Letters to Readers
Where to Get It
Greetings, young people of planet Earth,
Much adult science fiction is based on the assumption that the human race will be in charge, or at least high up on the pecking order, when we venture to the stars. Young adults have a somewhat clearer memory that when they graduated elementary school, they were not immediately movers and shakers of the world, but instead found themselves in middle school.
Young adults also remember well the training wheels on their first small bicycles. Will-power alone could not propel them to their destinations.
Nebador is about little steps the smallest of us can make from the playpen to the university, from the gutter to the stars.
As you know, your world is changing very rapidly. During times of change, those who are stuck in old, rigid ways of thinking and feeling often don't do well. Those who can see far and think clearly are best prepared to survive, prosper in some way, and find happiness.
Stories like these help by letting us walk in the shoes of those who have lived through similar times. They become our heroes, giving us strength when we face challenges, and whispering their inspiration to us when we must solve problems.
Someday, many years from now, your stories may also be told, and you will become heroes to younger people who are struggling to understand the universe. They will take comfort in your courage, and learn from the lessons you have already learned.
J. Z. Colby
Greeting from the Deep Learning Notes,
Greeting from the Deep Learning Notes,
As you must know by now, Nebador is much more than just an entertaining story. The particular Muse who inspired the author was obviously concerned about young adults in the early twenty-first century who are about to inherit a very different world than their parents knew. That world will have many fewer "safety nets," and those who have not sharpened their wits and honed their skills may find themselves struggling.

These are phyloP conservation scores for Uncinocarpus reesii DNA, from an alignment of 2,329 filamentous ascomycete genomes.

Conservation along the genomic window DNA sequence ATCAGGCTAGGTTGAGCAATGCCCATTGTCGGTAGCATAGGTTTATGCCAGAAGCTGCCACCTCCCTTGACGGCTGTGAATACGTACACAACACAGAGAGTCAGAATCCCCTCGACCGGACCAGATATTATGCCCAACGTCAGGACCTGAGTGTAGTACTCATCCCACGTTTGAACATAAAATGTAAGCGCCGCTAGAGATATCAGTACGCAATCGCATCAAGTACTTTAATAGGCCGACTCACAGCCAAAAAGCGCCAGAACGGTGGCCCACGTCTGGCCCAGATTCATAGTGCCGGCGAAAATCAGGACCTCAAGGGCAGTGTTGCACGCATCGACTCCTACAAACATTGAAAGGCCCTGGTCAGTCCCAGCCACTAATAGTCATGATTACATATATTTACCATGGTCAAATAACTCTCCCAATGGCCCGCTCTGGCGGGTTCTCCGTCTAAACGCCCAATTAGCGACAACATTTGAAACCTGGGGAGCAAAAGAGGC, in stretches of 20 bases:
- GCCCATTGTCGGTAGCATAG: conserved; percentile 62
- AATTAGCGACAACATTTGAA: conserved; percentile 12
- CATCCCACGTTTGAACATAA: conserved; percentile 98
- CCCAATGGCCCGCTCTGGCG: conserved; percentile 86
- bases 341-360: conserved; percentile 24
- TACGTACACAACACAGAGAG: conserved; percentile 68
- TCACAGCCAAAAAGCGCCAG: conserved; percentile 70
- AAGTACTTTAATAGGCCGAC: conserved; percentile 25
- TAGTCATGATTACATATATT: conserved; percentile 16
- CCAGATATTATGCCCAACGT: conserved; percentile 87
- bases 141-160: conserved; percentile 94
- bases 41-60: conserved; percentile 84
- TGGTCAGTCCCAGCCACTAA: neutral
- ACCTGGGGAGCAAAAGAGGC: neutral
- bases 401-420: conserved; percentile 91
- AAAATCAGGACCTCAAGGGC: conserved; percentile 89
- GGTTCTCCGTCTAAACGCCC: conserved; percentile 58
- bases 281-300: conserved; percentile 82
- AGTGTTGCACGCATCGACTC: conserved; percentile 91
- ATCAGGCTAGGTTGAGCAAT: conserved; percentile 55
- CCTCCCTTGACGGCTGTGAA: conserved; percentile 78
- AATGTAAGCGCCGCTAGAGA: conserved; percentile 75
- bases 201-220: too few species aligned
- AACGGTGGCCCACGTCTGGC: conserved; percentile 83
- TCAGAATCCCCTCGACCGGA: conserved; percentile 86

The Nebador stories contain many wit-sharpening and skill-honing lessons and situations, and the author has provided the questions and comments in this book for any reader who wants to learn as much as possible from the same Muse. Some may be useful to all readers, and others are best tackled by advanced students familiar with psychology, sociology, and politics. All readers and teachers must pick and choose for themselves.
The web site contains other useful resources, such as the author's collection of fallacies and other thinking errors, the many situations in which our minds can't handle reality. The author will respond to any thoughtful question related to the Nebador stories.
J. Z. Colby
Greetings from NEBADOR Book Two: Journey,audio (1.7 MB)
In NEBADOR Book One: The Test, we met a young ship's captain, Ilika from Satamia in Nebador. After arriving in a medieval kingdom, he revealed that his final test, as a new captain, was to find and train his own crew. He looked for them in many places, but finally discovered they could only be found among the young and spirited slaves (with one exception) who had lived through more than their share of misfortune and hardship.
To identify his potential crew members, he had to figure out how to test many illiterate slaves and one innkeeper's daughter. The group then had to find a way out of the medieval walled city with political, psychological, and physical dangers on their heels. The "test," therefore, took place on many levels.
The author trusts that those who hate learning and growing quit somewhere in the middle of Book One, just as Kodi quit, and have not bothered to get this book. That leaves more books and more adventures for the rest of us.
Although they walk the same roads, the "journey" in Book Two is different for each of the characters, just as it is different for each reader. But something about a journey, of one kind or another, seems to be necessary for people to make leaps forward in their growth.
Even though we don't yet know much about Ilika's ship, it is obviously no place for children. The young adults who will become Ilika's crew are leaving childhood far behind. The Muse keeps whispering to the author that many young readers will soon be forced by events in the world to do the same, sometimes long before they might like.
J. Z. Colby
Greetings from NEBADOR Book Three: Selection,audio (2.3 MB)